Connectivity at the Core: Resilient Communications are Critical to Realizing JADC2

By Samir Mehta

As advancements like artificial intelligence, machine learning and unmanned systems have come to define so many of our daily interactions, the lasting impact of these next-generation technologies is likely to be most pronounced as it relates to contemporary warfare.

Mounting evidence shows that near peer adversaries are also investing in next-generation capabilities, harnessing the power of emerging technologies like low-cost, commercially available unmanned aircraft systems, hypersonics, satellite jamming systems, quantum computing and more. We need not look any further than this past February, when Ukraine confirmed that Russians had infiltrated critical but consumer-grade satellite communications technologies – in contravention of U.S. sanctions – that had previously provided battlefield advantages for Ukraine.

The U.S. finds itself atop the precipice of a new era of warfare, where electromagnetic spectrum superiority will determine who reigns supreme. This realization inspired the Department of Defense (DOD) to introduce and work toward the Joint All-Domain Command & Control (JADC2) concept, a cross-service, collaborative strategy designed to develop, experiment and field novel technologies that enhance multi-domain communications and maintain electromagnetic spectrum superiority.

“Resilient in a degraded environment” – in other words: maintaining communications in remote and austere locations – is one of six JADC2 guiding principles. However, despite the near-universal acknowledgement throughout the U.S. government and defense industrial base of the criticality of resilient communications, industry remains without a clear definition or standard for the term. This lack of clarity poses significant risk of slowing progress toward realizing JADC2.

Resilient communications are also a key enabler to many operational elements of a modernized fighting force. Everything from intelligence, surveillance and reconnaissance to fires and force protection rely on robust, secure and covert communications systems to ensure communication networks safely deliver data for unified multi-domain operations.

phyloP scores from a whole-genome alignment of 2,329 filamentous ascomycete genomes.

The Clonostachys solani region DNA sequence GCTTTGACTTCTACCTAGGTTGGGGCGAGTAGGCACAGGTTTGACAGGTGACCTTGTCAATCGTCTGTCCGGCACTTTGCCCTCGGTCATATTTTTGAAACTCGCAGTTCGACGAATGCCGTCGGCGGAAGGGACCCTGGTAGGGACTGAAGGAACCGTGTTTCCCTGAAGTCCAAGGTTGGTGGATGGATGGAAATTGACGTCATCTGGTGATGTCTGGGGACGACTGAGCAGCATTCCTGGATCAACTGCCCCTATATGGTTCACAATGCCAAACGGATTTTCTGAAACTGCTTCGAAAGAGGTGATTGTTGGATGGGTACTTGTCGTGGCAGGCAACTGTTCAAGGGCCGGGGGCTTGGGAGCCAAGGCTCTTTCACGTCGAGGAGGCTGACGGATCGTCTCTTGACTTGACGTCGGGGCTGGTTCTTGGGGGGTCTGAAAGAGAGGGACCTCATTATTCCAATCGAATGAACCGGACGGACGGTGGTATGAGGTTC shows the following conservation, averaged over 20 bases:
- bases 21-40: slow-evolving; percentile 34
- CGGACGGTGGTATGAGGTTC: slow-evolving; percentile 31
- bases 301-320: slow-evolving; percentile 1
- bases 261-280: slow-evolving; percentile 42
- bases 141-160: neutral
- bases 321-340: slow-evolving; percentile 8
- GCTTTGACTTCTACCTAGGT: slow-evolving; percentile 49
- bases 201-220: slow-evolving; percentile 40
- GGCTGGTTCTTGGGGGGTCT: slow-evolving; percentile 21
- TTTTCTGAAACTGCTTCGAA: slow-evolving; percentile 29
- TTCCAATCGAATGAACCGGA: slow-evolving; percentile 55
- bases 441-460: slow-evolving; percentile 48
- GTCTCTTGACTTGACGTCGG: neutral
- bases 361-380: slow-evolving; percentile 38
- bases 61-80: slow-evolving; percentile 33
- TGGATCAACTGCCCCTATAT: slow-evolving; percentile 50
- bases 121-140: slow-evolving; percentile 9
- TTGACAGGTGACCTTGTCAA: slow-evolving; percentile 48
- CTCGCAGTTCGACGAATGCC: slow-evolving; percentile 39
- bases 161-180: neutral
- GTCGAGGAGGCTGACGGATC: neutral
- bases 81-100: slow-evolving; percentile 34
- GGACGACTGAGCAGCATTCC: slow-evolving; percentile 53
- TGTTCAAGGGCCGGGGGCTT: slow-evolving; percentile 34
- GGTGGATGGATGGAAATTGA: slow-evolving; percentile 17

This need for resilient communications will become even more important as the reality of the threats in the Indo-Pacific come into full view. Covering an area that is approximately 52% of the Earth’s surface, the Indo-Pacific theater could be the next place where U.S., ally and partner forces need to communicate over extended ranges whilst adversaries seek to deny them access to the spectrum.

How each service approaches and defines resilient communication varies – as does each service’s contributory capabilities to JADC2. Thus, while the Pentagon in the FY 2025 budget requested $1.4B to “transform our command and control warfighting capability,” the services must break down the silos in requirement development and acquisition and move from service-specific mindsets to platform-centric discussions to bring to fruition the full potential of these multi-domain solutions.

This is not to suggest that there is a silver bullet to JADC2 establishment or the rollout of resilient communications across the Joint Force. As noted earlier, DOD and the defense industry are learning from current conflicts about how communications networks perform in contested and congested environments.

We’re also seeing how commercial solutions compare to purpose-built military technologies. This rapid pace of technology innovation adds to the complexity of developing and deploying next-generation technologies to meet the warfighters’ needs of today and prepare them to combat the threats of tomorrow. 

Without a common definition or standard of resilient communications among the services, the defense industrial ecosystem is left to embark on a technology development path that is fraught with risk and uncertainty. It’s “innovation roulette” – companies are taking calculated risks in hopes of uniformity among customer mission needs and requirements development.

With these challenges in mind, L3Harris has identified the following features as crucial elements of a resilient communications definition:

  • diminishes an enemy’s ability to target the user or disrupt their communications;
  • communicates information securely in a contested environment, including communications-jamming threats;
  • meets the latest NSA encryption and decryption standards for Communication Security and Transmission Security;
  • ensures Joint Force interoperability through NSA High Assurance-certified waveforms to enable Combined Joint All-Domain Command & Control (CJADC2); and
  • leverages waveforms conforming to DOD specification or meets licensing parameters through the Joint Tactical Networking Center Tactical Communications Marketplace.

DOD-wide engagement and collaboration will prove essential to JADC2’s future. We in industry, along with our counterparts throughout the federal government, share the goal of bringing to life an all-domain communications network and cementing American technological dominance for decades to come. But we need a clear target when it comes to resilient communications.

Define it and we’ll see the pace of innovation outpace the speed of the threat.

Nothing could be more important.

Samir “Sam” Mehta is President of Communication Systems at L3Harris Technologies, the Trusted Disruptor in the defense industry. He has nearly 25 years of diversified aerospace and defense experience driving mission-critical solutions that serve the U.S. and our allies.

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